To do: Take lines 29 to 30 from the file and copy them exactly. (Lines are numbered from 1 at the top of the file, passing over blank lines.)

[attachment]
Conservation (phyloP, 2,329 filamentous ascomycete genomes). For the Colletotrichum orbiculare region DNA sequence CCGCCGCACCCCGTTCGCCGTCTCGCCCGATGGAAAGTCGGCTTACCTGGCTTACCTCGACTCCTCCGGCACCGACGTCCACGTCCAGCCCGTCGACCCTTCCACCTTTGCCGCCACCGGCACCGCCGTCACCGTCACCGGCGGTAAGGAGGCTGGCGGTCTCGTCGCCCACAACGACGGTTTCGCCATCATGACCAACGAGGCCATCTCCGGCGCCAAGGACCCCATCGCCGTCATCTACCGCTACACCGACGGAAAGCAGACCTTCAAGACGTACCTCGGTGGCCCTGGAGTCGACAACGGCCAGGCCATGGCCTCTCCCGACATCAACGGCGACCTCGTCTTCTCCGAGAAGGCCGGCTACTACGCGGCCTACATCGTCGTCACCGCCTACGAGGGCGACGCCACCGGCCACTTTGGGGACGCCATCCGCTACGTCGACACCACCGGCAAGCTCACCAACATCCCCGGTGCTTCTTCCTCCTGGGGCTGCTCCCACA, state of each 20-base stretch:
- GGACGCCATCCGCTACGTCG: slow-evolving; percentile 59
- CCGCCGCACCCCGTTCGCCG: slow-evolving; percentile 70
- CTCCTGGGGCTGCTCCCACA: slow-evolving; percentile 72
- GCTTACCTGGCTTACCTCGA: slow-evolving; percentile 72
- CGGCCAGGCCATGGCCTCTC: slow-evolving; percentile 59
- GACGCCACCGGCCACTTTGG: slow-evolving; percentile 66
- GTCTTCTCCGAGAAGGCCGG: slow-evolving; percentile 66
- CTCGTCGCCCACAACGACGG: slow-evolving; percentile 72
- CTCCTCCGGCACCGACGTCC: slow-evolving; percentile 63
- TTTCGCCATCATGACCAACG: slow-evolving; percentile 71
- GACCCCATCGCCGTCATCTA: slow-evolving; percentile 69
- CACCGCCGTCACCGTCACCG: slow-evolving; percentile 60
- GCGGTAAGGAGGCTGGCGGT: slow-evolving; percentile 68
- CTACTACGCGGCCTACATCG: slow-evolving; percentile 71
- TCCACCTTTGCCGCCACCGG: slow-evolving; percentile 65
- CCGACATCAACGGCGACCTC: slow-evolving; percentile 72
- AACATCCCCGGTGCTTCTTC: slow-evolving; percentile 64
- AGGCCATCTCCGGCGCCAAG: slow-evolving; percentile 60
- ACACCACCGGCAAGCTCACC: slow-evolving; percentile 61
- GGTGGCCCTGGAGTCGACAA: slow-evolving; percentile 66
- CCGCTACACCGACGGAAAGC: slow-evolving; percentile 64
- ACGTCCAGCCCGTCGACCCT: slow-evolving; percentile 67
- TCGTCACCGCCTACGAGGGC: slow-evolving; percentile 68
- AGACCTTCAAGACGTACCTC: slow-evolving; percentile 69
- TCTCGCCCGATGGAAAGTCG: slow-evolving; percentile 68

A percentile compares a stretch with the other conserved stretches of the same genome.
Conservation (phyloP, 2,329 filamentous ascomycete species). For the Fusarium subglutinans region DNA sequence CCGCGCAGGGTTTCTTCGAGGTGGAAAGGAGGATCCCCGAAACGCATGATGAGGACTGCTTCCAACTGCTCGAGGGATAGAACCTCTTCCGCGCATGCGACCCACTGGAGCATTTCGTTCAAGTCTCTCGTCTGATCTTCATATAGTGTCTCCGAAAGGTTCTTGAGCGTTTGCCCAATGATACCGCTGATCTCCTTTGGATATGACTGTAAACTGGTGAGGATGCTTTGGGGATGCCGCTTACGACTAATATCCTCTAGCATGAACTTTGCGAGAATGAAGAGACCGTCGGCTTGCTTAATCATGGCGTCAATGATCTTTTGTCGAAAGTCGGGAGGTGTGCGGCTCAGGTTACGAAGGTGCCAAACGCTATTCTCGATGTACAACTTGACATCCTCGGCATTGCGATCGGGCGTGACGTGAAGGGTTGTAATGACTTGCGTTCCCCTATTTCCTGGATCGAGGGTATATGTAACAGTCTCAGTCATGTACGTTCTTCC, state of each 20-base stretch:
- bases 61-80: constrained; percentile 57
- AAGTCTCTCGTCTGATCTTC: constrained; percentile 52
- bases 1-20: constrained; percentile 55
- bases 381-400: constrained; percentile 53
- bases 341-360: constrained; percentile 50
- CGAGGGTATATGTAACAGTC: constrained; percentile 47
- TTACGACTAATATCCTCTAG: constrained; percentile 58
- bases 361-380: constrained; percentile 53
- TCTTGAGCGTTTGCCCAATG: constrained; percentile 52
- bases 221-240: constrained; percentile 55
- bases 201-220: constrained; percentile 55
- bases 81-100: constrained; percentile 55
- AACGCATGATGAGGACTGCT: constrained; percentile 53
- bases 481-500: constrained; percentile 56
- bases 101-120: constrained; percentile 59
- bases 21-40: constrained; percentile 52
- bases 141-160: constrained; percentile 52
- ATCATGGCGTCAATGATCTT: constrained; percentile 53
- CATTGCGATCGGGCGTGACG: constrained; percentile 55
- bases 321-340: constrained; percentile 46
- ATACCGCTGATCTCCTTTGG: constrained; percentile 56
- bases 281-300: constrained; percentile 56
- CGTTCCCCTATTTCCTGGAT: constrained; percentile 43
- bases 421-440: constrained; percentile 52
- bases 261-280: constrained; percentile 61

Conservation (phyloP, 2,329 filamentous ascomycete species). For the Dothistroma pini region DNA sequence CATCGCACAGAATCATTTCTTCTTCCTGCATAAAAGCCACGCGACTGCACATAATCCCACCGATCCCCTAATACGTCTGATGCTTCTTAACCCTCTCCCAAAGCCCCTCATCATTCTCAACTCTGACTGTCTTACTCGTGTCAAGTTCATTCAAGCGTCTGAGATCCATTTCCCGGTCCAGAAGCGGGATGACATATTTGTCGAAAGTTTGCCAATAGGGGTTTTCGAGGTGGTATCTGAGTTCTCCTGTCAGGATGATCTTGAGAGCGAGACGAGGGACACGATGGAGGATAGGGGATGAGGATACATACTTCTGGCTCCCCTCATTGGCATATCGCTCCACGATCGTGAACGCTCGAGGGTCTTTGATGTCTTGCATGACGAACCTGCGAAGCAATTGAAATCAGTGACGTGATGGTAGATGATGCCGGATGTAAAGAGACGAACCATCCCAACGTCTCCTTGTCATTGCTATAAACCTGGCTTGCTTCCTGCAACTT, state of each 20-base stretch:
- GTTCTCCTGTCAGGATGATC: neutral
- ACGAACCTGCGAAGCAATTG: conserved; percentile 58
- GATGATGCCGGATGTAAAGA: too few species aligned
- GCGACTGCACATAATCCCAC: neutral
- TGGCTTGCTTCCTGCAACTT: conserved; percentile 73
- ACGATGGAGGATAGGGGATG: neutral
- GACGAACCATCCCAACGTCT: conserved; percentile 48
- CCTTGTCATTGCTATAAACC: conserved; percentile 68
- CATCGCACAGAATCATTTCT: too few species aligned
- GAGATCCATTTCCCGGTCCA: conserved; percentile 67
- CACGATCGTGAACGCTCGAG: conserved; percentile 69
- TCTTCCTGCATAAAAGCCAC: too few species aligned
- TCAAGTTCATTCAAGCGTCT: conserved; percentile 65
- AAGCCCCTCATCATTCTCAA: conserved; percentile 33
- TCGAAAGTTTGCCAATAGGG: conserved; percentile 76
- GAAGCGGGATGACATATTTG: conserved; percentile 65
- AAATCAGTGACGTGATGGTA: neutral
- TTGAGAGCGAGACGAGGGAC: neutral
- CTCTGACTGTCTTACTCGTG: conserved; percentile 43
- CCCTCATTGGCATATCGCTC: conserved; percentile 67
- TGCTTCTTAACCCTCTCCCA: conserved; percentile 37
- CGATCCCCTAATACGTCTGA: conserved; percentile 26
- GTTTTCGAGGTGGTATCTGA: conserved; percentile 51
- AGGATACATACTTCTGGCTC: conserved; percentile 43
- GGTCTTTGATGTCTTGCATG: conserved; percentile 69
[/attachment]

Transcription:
- bases 61-80: constrained; percentile 57
- AAGTCTCTCGTCTGATCTTC: constrained; percentile 52